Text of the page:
The Companion Matrix of a Linear Homogeneous nth Order ODE

The Companion Matrix of a Linear Homogeneous nth Order ODE

We will now discuss some of the theory regarding linear homogeneous nth order ODEs. Recall that a linear homogeneous $n^{\mathrm{th}}$ order ODE can be written as:

(1)
\begin{align} \quad y^{(n)} + a_{n-1}(t)y^{(n-1)} + ... + a_1(t)y' + a_0(t)y = 0 \end{align}

We can rewrite this linear homogeneous $n^{\mathrm{th}}$ order ODE as a system of $n$ first order ODEs. We do this by letting:

(2)
\begin{align} \quad x_1 &= y \\ \quad x_2 &= y' \\ \quad & \vdots \\ \quad x_n &= y^{(n-1)} \end{align}

Then by differentiating each of these equations we get:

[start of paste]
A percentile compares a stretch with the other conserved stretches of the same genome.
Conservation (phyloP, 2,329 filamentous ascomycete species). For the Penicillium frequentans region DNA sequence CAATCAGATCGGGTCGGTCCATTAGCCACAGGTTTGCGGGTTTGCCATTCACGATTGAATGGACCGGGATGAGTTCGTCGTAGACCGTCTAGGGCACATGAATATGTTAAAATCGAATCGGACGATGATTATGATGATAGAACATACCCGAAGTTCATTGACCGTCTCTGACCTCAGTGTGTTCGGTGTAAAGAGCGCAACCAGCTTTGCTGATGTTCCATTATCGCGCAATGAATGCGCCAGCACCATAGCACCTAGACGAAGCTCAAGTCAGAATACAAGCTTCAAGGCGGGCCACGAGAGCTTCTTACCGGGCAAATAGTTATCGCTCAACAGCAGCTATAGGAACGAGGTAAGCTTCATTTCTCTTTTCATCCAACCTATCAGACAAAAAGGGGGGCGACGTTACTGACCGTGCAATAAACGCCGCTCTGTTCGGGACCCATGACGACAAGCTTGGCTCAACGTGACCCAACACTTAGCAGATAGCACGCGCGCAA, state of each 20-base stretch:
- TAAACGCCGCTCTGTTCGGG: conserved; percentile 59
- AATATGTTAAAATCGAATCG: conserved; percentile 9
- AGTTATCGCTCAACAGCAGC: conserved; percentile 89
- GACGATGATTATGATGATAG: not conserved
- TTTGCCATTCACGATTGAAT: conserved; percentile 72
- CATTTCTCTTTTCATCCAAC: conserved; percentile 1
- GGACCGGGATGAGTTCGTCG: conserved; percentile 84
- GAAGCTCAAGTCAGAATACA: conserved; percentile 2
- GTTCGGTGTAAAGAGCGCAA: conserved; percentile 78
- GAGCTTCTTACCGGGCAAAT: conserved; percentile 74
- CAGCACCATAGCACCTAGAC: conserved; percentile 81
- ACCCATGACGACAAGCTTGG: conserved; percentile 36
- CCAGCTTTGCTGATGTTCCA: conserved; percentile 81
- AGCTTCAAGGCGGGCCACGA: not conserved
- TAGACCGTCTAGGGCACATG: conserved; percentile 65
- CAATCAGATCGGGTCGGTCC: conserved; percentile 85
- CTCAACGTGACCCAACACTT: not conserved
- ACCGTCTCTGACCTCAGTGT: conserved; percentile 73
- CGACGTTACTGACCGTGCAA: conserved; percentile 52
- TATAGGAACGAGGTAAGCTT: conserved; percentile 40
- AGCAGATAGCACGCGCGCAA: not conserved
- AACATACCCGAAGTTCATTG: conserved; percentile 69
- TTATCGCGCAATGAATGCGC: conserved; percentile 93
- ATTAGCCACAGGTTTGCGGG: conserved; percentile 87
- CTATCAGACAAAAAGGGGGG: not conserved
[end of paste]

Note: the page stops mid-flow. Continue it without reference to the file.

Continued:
(3)
\begin{align} \quad x_1' &= x_2 \\ \quad x_2' &= x_3 \\ \quad & \vdots \\ \quad x_n' &= -a_0(t)x_1 -a_1(t)x_2 - ... - a_{n-1}(t)x_n \end{align}

If $A(t)$ is the coefficient matrix of this system, then we can write this system in the form:

(4)
\begin{align} \quad \mathbf{x}' = A(t) \mathbf{x} \end{align}

The coefficient matrix of this system $A(t)$ described above is significant and we give a special name which we define below.

 Definition: The Companion Matrix of an $n^{\mathrm{th}}$ order linear homogeneous equation $y^{(n)} + a_{n-1}(t)y^{(n-1)} + ... + a_1(t)y' + a_0(t)y = 0$ is the matrix $A(t) = \begin{bmatrix} 0 & 1 & 0 & 0 & \cdots & 0 \\ 0 & 0 & 1 & 0 & \cdots & 0 \\ \vdots & \vdots & \vdots & \vdots & \ddots & \vdots \\ 0 & 0 & 0 & 0 & \cdots & 1 \\ -a_0(t) & -a_1(t) & -a_2(t) & -a_3(t) & \cdots & a_{n-1}(t) \end{bmatrix}_{n \times n}$.

For example, consider the following third order linear homogeneous ODE:

(5)
\begin{align} \quad y''' + 2ty'' + 4t^2y' + 3y = 0 \end{align}

Then the companion matrix of third order linear homogeneous ODE is:

(6)
\begin{align} \quad A(t) = \begin{bmatrix} 0 & 1 & 0 \\ 0 & 0 & 1 \\ -3 & -4t^2 & -2t \end{bmatrix} \end{align}